The Austin Chronicle

https://www.austinchronicle.com/arts/2007-02-09/444364/

Arts Review

Reviewed by Rachel Koper, February 9, 2007, Arts

"Rising Stars 3"

Studio 107, through Feb. 17

The select group in "Rising Stars 3," curated by Till Richter for Studio 107, features the local musician and print-based artist Adreon Henry, the young UT photography graduate Fernando Lafuente, and the figurative oil painter Alonso Rey. Henry's woven, plaidlike print series is uniquely sculptural and 2-D glossy at the same time. He weaves together brightly silk-screened vinyl strips, then stretches them like a canvas. The final surface, while bricklike from the side, is treated with the squeegee tool; creatively, colors are wiped into the cracks and faded. Lafuente's straightforward photos of rust and scratches are fairly predictable, yet I like the palette of oxidized steel colors. Lafuente photographed this series from the inside of Austin trash bins, which must be a humorous and enlightening antistudio experience.

Peruvian Alonso Rey has recently learned how to coax well-lighted flesh tones out of a classical, dark green atmosphere. The narrative clarity exercised in his portraits tells Jungian stories of the subconscious. They are brutally honest, sometimes painfully so. In one painting, his highly dramatic Si Dices Que Me Amos. Porque Queres Matarme?, a gorgeously painted arm reaches across the canvas, pointing a knife that tickles a stretched neck. It's a beautiful self-portrait but not exactly relaxing; it's about suffering and words that cut, leaving sadness. Rey says his paintings are real therapy for him; to feel an emotion 100%, he broadly examines his inner desires and urges. In Yo y Mi Diabla, a prim, trim nude sits back scowling at a horned, voluptuous, leather-adorned woman. Rey says it's about the denial of the devil/bodily urges within us all; it's about pretending one is perfect. He also paints his father with a condor and an attorney with house cats. His expressionistic use of animals, theatrical posing, and emotional honesty combine into a powerhouse of information. Rey is available for portrait commissions.

Copyright © 2020 Austin Chronicle Corporation. All rights reserved.

The Austin Chronicle

https://www.austinchronicle.com/arts/2007-02-09/444364/

Arts Review

Reviewed by Rachel Koper, February 9, 2007, Arts

"Rising Stars 3"

Studio 107, through Feb. 17

The select group in "Rising Stars 3," curated by Till Richter for Studio 107, features the local musician and print-based artist Adreon Henry, the young UT photography graduate Fernando Lafuente, and the figurative oil painter Alonso Rey. Henry's woven, plaidlike print series is uniquely sculptural and 2-D glossy at the same time. He weaves together brightly silk-screened vinyl strips, then stretches them like a canvas. The final surface, while bricklike from the side, is treated with the squeegee tool; creatively, colors are wiped into the cracks and faded. Lafuente's straightforward photos of rust and scratches are fairly predictable, yet I like the palette of oxidized steel colors. Lafuente photographed this series from the inside of Austin trash bins, which must be a humorous and enlightening antistudio experience.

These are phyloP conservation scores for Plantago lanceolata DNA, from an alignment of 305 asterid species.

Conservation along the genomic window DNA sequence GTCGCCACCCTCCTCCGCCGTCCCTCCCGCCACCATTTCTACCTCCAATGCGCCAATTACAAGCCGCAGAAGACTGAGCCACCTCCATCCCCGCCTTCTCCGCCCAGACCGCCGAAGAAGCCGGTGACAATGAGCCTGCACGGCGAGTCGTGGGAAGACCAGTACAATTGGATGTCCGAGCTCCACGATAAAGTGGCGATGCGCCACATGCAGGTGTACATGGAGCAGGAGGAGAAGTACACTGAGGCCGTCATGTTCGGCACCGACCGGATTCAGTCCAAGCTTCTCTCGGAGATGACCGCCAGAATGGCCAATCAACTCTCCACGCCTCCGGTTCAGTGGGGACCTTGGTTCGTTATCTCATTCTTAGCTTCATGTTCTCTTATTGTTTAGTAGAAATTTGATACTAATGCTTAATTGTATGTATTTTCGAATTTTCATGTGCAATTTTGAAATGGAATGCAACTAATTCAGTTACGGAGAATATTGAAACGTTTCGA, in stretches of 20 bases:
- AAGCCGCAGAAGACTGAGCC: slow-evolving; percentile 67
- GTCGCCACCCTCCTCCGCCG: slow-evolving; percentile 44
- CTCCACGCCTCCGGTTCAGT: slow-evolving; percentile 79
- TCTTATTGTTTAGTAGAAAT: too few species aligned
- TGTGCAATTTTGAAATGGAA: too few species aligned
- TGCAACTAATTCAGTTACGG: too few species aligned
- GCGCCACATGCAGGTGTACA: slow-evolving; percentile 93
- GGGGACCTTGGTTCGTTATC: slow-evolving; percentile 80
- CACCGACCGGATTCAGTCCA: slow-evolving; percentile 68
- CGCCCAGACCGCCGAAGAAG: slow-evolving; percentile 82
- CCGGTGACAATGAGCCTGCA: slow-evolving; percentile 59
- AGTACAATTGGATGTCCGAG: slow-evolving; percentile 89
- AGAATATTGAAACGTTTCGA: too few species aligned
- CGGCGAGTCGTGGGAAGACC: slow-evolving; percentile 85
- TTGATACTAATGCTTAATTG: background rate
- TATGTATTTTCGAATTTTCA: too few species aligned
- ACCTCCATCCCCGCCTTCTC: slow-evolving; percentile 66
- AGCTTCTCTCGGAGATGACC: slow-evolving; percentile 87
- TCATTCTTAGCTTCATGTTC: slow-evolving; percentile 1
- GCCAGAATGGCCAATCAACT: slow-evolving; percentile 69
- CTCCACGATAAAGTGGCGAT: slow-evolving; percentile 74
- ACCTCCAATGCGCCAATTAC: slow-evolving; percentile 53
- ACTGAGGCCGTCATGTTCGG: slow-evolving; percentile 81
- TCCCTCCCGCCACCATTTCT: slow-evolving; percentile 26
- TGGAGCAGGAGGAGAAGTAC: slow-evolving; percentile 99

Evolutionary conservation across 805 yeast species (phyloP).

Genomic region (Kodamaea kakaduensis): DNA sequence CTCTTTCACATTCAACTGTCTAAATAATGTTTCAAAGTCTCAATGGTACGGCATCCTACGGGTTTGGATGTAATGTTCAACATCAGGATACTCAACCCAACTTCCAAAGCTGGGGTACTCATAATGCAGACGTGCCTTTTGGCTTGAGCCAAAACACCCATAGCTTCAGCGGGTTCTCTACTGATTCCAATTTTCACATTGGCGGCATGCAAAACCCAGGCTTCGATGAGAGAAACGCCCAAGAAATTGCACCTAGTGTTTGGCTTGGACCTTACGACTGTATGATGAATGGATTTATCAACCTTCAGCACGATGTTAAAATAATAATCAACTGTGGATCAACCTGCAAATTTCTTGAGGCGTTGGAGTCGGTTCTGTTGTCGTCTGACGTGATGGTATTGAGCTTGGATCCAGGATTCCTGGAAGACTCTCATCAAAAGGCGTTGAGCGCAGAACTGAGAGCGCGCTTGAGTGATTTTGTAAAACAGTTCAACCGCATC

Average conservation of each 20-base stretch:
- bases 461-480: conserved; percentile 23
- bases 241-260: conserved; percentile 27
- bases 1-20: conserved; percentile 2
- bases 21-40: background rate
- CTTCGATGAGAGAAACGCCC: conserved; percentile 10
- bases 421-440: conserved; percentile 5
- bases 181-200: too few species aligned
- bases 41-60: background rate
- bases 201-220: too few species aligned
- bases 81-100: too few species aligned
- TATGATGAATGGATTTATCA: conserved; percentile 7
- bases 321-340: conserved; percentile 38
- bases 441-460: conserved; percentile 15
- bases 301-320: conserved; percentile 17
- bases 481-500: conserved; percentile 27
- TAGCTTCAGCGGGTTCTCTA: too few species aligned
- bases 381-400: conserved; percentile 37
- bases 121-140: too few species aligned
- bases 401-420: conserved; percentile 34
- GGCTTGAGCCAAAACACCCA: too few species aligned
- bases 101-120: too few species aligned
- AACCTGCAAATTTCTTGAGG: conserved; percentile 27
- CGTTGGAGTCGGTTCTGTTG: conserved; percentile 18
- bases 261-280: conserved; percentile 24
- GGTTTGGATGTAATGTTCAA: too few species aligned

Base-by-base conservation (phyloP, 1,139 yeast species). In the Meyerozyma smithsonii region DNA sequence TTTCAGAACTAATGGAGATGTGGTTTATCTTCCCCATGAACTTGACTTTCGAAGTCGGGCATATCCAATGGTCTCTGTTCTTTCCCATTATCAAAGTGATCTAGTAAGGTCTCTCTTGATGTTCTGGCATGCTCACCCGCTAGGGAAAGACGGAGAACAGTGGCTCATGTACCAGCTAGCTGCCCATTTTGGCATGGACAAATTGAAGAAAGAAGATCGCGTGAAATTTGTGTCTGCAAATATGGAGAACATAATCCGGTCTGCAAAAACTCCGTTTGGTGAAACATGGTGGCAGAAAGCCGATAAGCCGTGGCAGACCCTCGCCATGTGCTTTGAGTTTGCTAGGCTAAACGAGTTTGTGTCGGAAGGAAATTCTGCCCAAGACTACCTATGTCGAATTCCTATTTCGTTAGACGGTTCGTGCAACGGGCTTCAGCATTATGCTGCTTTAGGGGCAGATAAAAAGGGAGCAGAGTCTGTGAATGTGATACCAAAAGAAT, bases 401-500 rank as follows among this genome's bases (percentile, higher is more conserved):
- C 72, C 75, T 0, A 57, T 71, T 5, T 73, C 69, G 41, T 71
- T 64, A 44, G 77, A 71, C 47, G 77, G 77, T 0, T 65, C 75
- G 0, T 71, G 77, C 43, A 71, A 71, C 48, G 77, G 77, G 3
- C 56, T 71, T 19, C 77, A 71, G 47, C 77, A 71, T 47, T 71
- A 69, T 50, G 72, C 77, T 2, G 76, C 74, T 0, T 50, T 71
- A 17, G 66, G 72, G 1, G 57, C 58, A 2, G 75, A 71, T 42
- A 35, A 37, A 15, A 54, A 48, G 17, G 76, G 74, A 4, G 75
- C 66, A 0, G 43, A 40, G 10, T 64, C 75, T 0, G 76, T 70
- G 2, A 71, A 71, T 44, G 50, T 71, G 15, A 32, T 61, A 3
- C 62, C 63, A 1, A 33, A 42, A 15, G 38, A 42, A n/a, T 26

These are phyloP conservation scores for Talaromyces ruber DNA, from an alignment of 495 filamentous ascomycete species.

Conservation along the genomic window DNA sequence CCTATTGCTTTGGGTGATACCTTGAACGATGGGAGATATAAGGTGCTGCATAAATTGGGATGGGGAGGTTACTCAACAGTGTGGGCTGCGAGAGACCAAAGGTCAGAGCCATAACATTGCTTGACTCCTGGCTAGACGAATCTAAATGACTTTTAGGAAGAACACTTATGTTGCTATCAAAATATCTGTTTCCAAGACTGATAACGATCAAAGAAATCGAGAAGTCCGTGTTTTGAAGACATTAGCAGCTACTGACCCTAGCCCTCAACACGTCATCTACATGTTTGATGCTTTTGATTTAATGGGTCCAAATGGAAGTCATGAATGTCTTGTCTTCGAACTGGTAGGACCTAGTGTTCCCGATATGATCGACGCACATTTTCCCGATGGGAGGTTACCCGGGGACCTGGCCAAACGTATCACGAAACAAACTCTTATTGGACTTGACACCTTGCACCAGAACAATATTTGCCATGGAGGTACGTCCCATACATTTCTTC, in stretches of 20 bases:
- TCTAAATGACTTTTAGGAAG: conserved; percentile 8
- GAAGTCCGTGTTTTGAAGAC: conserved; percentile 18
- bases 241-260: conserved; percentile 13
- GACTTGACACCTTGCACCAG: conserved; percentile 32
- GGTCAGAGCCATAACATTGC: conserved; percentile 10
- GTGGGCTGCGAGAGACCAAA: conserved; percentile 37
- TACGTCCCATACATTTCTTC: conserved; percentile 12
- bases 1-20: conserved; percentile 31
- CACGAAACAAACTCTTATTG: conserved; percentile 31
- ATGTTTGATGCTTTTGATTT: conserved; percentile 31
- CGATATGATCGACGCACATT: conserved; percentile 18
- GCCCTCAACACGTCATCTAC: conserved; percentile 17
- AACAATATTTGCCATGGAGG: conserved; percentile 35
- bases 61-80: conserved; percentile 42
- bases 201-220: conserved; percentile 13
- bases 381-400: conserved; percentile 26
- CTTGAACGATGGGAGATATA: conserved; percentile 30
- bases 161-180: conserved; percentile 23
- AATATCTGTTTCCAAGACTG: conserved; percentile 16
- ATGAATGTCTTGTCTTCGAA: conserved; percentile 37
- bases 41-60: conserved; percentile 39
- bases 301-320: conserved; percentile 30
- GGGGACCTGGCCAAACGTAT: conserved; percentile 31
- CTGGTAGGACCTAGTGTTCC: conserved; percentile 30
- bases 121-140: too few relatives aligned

Peruvian Alonso Rey has recently learned how to coax well-lighted flesh tones out of a classical, dark green atmosphere. The narrative clarity exercised in his portraits tells Jungian stories of the subconscious. They are brutally honest, sometimes painfully so. In one painting, his highly dramatic Si Dices Que Me Amos. Porque Queres Matarme?, a gorgeously painted arm reaches across the canvas, pointing a knife that tickles a stretched neck. It's a beautiful self-portrait but not exactly relaxing; it's about suffering and words that cut, leaving sadness. Rey says his paintings are real therapy for him; to feel an emotion 100%, he broadly examines his inner desires and urges. In Yo y Mi Diabla, a prim, trim nude sits back scowling at a horned, voluptuous, leather-adorned woman. Rey says it's about the denial of the devil/bodily urges within us all; it's about pretending one is perfect. He also paints his father with a condor and an attorney with house cats. His expressionistic use of animals, theatrical posing, and emotional honesty combine into a powerhouse of information. Rey is available for portrait commissions.

Copyright © 2020 Austin Chronicle Corporation. All rights reserved.

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